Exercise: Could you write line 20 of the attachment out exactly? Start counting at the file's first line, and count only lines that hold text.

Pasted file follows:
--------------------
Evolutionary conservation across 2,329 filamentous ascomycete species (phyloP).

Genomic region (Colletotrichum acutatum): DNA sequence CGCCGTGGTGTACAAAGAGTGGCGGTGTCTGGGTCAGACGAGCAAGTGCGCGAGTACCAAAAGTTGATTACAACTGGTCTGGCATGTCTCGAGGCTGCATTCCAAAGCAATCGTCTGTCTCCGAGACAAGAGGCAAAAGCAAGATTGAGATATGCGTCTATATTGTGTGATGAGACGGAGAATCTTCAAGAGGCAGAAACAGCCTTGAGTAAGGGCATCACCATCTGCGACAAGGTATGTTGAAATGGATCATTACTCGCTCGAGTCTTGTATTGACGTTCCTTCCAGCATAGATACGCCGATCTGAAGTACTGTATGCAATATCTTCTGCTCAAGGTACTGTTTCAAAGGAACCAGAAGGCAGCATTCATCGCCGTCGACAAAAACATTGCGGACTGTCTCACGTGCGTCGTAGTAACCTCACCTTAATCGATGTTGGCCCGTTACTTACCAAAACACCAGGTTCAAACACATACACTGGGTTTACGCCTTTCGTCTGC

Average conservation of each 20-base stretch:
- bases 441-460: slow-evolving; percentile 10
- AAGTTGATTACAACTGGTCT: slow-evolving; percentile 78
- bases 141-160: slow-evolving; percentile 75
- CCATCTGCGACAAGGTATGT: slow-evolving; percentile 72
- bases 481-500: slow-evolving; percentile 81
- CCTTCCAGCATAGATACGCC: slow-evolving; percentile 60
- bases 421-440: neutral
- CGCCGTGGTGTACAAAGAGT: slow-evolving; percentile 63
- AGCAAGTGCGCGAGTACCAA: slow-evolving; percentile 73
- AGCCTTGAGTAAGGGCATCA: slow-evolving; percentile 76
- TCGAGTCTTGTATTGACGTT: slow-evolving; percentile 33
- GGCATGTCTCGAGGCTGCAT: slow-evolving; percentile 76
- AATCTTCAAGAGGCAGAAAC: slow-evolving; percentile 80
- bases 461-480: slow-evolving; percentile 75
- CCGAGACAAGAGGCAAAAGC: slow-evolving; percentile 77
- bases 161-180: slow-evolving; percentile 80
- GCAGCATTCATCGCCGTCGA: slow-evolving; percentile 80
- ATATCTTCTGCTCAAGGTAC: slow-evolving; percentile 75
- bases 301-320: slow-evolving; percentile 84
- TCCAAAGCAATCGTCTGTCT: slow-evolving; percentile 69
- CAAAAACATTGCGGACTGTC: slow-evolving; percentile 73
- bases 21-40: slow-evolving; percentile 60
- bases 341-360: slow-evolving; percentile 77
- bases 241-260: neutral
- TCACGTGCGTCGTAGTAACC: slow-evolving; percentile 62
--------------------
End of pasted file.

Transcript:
- GCAGCATTCATCGCCGTCGA: slow-evolving; percentile 80